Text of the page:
While the world waits for Judge Jackson's verdict in the Microsoft anti-trust trial, there is no sign that this long-running legal tangle with the US Justice Department is having any effect on Microsoft's hairy-chested business antics. Far from being chastened by its brush with the law, the Mike Tyson of the IT industry is still happily nicking the small kids' lunch money.
Last week's incident with streaming media rival Real Networks is a case in point. The two companies are fighting hard to dominate the market for streaming audio and video: Real Networks with its G2 audio standard and RealPlayer, and Microsoft with its own Windows Media. Real Networks was one of the first companies into the market when it was set up in 1993 by ex-Microsoftie, Rob Glaser. It became the dominant standard, until Microsoft entered the market with Media Player.
It turns out that Media Player has a fairly murky pedigree, because its original code demonstrated remarkable similarities to Apple's QuickTime.
This is not surprising when you consider that Microsoft bought it from the same company which wrote QuickTime for Apple. The latter sued Microsoft, but dropping that action was one of the conditions of the notorious Apple/Microsoft deal a couple of years ago.
Agreements and disagreements
Last week, Real Networks agreed to license Windows Media - the standard for Media Player - and make it one of the many standards supported by Real Player. But what should have been a fairly routine announcement very quickly became a real closing time Friday night punch-up.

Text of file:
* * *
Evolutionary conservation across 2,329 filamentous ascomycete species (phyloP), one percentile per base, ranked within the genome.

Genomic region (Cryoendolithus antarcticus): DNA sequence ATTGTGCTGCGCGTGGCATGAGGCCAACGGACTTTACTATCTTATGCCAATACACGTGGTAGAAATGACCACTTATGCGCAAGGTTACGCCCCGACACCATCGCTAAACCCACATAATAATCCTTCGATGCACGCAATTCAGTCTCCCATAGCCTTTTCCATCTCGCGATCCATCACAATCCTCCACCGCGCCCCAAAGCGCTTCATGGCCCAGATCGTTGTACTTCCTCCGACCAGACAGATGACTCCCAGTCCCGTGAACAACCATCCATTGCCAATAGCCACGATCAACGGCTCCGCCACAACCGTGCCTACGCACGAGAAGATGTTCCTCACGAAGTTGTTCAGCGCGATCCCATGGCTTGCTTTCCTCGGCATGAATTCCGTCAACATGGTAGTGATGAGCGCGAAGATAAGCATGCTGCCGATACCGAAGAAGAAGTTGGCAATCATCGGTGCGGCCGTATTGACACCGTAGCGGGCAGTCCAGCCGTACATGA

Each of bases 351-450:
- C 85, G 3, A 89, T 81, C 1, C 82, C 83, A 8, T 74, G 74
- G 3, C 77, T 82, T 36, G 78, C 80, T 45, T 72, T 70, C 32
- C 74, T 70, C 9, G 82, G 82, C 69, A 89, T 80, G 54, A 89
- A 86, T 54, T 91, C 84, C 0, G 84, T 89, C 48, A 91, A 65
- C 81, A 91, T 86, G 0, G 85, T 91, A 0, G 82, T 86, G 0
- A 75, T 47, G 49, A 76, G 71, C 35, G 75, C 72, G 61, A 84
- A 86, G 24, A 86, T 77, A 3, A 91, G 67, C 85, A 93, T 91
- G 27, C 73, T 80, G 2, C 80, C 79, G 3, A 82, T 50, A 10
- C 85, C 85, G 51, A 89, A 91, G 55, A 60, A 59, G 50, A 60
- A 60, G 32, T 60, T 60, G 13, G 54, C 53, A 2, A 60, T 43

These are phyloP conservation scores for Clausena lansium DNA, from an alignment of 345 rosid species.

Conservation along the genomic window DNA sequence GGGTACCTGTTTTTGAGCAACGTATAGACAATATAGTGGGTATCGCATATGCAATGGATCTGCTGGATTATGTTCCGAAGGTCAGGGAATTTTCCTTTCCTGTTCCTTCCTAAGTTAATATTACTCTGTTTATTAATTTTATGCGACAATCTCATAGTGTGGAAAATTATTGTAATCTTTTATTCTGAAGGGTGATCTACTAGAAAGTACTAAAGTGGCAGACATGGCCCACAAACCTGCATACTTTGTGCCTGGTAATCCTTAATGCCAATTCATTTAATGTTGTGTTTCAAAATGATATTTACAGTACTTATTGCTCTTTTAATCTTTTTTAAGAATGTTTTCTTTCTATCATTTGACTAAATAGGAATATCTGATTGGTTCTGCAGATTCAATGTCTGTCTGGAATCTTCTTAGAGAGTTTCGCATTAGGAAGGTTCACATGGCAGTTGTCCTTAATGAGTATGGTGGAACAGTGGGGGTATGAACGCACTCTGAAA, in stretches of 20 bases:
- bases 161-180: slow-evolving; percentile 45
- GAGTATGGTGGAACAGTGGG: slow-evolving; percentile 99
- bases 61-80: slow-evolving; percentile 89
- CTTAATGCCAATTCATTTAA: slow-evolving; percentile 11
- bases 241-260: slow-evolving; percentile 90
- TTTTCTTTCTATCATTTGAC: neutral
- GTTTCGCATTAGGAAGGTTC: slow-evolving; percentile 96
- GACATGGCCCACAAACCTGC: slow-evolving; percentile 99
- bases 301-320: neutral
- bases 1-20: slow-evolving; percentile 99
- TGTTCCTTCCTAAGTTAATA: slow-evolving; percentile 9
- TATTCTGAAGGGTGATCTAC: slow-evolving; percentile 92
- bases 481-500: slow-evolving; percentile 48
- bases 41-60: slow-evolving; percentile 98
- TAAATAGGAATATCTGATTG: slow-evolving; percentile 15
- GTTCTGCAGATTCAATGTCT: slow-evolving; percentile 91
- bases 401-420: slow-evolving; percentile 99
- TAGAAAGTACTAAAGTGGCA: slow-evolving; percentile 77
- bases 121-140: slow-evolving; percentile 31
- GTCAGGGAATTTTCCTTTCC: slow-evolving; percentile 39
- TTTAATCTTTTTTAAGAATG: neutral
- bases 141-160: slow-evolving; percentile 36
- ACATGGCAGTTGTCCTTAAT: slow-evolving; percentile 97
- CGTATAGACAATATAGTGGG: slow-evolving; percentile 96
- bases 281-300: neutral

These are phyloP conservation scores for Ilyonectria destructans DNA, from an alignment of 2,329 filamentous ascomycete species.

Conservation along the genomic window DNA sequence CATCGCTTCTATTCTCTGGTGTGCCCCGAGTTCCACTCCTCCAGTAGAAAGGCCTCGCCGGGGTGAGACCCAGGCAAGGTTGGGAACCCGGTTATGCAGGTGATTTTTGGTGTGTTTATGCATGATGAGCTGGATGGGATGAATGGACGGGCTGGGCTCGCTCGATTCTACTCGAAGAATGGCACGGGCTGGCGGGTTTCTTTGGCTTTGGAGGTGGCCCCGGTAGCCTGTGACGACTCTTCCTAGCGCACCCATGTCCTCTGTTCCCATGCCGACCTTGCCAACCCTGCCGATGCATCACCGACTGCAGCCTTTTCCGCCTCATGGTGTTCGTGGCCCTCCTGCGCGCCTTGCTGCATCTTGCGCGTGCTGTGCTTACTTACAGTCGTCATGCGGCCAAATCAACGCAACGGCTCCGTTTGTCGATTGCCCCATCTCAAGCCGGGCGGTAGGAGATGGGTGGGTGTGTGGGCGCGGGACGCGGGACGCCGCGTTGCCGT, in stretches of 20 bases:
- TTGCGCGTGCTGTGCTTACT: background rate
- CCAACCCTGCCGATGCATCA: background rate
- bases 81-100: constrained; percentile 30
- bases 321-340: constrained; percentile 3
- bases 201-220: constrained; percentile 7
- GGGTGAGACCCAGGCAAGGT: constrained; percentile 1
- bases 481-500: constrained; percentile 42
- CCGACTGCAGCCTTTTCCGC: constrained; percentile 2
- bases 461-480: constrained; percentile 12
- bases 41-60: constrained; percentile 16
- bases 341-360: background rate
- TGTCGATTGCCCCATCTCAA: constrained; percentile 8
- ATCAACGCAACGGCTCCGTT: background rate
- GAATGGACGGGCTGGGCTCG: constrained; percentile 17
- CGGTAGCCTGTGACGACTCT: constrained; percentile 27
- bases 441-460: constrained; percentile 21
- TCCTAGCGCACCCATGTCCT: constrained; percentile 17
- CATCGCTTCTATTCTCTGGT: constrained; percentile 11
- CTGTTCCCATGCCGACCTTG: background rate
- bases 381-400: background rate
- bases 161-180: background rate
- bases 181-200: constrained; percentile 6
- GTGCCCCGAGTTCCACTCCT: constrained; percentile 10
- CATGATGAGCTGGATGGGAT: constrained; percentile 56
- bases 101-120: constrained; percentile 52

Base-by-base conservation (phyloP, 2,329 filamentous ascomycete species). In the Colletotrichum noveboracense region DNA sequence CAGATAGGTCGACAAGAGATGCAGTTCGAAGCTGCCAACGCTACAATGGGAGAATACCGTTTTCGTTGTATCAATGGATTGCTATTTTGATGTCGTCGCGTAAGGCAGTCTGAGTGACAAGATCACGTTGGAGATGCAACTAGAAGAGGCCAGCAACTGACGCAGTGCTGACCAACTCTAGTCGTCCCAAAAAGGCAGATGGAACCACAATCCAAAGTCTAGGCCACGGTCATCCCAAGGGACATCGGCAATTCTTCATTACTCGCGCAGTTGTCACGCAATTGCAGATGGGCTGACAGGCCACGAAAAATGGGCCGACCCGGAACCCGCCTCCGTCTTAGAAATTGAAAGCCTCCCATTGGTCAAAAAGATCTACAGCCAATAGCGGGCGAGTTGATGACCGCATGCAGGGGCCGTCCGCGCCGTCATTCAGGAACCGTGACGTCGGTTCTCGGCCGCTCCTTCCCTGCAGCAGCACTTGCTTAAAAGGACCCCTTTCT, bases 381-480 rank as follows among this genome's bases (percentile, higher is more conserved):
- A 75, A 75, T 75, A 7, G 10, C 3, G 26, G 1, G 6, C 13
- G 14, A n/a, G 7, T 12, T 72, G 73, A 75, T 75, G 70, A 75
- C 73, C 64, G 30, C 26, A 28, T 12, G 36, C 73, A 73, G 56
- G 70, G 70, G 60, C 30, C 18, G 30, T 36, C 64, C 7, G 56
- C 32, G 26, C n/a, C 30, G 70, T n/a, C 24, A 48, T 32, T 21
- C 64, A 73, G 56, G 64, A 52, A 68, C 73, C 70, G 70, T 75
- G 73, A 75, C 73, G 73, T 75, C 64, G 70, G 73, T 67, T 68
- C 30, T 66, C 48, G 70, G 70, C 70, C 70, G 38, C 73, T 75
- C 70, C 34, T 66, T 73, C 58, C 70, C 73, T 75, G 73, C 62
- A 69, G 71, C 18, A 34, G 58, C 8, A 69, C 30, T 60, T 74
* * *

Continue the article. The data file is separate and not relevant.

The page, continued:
Microsoft issued a press release claiming that Windows Media was "the industry's universal format for digital media". What proof did it have? The agreement with Real Networks for a start, and a report from a media research group which said that Windows Media is used by more people in the US than any other media player.
Some US press reports followed the Microsoft line on this, and hinted that in adopting Windows Media, Real Networks had, in effect, thrown in the towel.
Real Networks' chief executive, Rob Glaser, hit the roof. First, because Microsoft hadn't told his company they would announce the deal that day - Real Networks had to rush a press release out the following day - and second, because Microsoft dared to claim market dominance. In fact, he took issue with just about everything that Microsoft was trying on.
According to Glaser, Real Networks is the market leader in streaming audio. Real Networks cites the same research company that Microsoft used to back this claim. Windows Media is just one of about nine standards supported by Real Networks, and having adopted the standard, the company's products can support an "additional two per cent of internet audio content".
Wow! A whole two per cent of internet audio content is only supported by Windows Media. Presumably that's all on the Microsoft website. Anyway, Glaser was not happy about the "misinformation", and told Microsoft so. The Seattle Slasher seems to care not a fig.
The action is eerily reminiscent of Microsoft's tactics in the fight with Netscape: build up market share as fast as you can, then tell everyone you are market leader and about to dominate the market even when you are not. Depressingly, it becomes a self-fulfilling prophecy in the end.
Real Networks has been very successful and still leads the field in this business. Many analysts believe that the company sets the trends for Microsoft to follow. If Real Networks is driven into the ground soon, it will be taken as a sign that Microsoft is the same aggressive animal it has always been.
Good news for Microsoft's shareholders, but bad news for the competition. And, ultimately, the industry as a whole? Watch this space.
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